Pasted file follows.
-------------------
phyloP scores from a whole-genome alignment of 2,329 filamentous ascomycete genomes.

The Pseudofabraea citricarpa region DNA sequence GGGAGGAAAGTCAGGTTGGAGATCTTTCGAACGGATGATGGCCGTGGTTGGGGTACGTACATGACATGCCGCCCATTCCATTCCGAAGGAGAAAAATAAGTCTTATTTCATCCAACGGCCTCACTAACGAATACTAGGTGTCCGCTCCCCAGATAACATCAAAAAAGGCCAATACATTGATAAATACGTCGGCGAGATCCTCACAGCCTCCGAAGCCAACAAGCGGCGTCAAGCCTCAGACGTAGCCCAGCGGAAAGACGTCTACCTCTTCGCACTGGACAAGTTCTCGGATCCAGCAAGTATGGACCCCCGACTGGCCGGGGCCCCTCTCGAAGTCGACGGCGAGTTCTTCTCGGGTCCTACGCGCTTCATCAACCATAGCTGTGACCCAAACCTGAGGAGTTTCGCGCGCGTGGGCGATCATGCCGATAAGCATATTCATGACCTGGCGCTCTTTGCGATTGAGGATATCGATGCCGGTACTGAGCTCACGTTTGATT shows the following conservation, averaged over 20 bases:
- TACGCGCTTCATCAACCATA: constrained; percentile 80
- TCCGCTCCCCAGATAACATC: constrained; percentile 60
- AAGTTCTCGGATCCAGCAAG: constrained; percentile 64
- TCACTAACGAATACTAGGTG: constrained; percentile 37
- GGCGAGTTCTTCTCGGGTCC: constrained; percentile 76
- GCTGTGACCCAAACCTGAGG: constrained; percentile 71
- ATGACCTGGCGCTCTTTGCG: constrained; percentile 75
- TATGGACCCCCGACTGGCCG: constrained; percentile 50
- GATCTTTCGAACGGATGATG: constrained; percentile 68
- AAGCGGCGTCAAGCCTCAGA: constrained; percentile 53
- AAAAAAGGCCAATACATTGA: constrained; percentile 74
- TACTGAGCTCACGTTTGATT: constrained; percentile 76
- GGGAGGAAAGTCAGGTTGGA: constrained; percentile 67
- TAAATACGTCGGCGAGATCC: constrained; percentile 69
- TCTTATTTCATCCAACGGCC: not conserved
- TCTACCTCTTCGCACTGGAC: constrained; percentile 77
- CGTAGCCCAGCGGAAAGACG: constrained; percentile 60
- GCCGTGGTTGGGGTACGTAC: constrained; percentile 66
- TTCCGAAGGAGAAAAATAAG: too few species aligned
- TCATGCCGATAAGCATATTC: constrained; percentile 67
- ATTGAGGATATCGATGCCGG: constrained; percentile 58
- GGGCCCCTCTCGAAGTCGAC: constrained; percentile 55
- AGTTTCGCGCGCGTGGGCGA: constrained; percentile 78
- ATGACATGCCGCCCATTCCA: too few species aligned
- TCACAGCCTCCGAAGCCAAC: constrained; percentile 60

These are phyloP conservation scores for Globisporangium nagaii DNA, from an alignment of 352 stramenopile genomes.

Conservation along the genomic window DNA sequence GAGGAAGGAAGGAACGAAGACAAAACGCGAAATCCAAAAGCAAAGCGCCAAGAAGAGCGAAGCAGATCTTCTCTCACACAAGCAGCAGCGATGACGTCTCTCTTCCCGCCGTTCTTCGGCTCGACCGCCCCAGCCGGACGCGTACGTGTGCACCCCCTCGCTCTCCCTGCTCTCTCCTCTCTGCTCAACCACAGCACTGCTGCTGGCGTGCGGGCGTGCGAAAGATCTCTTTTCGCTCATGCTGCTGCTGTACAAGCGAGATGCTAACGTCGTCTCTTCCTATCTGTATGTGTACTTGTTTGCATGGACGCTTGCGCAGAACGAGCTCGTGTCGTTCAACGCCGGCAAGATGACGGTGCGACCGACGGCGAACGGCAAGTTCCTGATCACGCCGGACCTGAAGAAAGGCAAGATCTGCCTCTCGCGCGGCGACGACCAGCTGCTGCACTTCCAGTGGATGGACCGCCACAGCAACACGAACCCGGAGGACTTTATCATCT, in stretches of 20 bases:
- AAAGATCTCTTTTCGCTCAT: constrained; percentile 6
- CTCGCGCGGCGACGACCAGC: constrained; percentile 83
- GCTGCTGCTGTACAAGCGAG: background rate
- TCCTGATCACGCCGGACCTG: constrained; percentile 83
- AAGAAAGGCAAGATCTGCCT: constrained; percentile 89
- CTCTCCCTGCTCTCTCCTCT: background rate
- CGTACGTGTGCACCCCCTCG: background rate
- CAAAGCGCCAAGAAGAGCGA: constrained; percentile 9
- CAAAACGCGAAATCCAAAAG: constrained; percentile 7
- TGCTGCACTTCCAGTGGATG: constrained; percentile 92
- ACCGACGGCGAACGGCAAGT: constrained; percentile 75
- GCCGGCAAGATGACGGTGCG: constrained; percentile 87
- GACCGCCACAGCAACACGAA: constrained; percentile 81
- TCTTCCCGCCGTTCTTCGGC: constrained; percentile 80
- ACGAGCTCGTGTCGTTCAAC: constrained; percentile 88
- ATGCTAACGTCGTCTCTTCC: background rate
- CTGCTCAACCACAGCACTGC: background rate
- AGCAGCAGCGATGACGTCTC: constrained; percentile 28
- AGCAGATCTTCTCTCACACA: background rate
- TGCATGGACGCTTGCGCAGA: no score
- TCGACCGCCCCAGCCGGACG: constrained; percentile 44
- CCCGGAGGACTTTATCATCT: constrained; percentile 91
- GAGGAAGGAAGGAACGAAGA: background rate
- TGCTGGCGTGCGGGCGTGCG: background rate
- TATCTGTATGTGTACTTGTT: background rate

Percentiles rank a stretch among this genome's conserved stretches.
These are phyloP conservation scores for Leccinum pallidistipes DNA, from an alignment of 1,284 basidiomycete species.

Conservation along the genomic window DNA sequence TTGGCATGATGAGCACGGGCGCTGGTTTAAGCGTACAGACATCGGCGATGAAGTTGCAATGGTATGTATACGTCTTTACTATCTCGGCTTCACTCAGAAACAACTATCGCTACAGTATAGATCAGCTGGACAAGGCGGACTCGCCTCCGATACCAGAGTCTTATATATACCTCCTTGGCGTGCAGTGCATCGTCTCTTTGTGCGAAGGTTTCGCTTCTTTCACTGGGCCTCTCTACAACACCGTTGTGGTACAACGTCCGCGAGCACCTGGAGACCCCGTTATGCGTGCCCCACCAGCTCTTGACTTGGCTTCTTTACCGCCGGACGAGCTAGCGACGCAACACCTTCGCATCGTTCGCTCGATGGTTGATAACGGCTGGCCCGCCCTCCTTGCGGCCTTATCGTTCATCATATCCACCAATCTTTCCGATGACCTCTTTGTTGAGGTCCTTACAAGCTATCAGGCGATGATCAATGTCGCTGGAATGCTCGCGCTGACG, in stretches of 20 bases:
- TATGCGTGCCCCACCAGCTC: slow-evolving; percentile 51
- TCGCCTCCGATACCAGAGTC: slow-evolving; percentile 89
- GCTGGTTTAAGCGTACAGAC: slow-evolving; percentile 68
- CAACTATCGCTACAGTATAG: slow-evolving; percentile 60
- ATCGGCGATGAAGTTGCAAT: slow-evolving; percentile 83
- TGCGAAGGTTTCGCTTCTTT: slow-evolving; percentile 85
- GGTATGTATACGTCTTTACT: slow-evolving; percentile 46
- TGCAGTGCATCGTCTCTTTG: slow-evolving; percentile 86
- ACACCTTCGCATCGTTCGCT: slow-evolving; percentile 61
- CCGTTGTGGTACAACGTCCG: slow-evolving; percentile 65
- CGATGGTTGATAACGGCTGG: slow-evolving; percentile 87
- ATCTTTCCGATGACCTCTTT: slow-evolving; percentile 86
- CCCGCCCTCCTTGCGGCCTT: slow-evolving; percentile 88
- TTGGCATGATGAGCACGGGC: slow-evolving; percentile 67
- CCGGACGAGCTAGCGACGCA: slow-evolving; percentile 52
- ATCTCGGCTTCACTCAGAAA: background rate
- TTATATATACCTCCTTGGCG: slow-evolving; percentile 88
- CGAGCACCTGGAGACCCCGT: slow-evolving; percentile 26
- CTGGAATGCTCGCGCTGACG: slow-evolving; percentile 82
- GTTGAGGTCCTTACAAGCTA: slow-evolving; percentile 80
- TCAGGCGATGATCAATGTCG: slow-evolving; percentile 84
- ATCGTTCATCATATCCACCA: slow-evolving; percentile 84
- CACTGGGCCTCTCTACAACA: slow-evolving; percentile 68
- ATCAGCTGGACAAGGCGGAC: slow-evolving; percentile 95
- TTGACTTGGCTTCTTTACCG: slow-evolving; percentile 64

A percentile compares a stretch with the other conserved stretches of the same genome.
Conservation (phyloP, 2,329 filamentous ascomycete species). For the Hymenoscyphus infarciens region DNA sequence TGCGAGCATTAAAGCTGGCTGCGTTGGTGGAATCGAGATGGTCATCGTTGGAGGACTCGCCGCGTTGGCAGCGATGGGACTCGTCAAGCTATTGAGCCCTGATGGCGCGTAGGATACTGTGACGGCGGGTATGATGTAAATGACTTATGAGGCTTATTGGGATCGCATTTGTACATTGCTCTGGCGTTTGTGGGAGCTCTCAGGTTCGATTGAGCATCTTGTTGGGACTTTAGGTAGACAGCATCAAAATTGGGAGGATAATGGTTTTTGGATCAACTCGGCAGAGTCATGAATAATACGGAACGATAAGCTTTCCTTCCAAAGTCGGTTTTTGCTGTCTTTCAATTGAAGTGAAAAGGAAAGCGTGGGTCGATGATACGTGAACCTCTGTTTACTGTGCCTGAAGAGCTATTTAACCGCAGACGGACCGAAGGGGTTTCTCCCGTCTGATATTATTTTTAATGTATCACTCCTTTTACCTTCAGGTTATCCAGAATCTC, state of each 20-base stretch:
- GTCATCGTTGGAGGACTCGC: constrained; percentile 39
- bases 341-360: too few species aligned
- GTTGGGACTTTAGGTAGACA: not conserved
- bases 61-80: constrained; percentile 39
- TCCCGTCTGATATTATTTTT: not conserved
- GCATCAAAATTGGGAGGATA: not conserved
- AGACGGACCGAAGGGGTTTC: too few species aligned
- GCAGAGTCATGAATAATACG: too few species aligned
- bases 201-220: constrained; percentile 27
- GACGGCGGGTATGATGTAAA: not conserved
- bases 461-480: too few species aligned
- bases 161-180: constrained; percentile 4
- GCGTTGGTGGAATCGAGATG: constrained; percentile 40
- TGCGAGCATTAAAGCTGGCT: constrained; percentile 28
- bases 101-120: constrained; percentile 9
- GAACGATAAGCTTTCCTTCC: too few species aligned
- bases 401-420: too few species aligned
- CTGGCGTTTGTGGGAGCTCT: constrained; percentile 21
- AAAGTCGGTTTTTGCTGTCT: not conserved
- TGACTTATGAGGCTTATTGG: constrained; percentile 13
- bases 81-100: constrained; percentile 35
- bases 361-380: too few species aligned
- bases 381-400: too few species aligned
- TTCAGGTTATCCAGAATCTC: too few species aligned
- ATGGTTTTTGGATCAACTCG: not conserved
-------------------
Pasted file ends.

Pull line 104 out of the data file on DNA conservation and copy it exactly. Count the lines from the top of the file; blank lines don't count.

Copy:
- TGACTTATGAGGCTTATTGG: constrained; percentile 13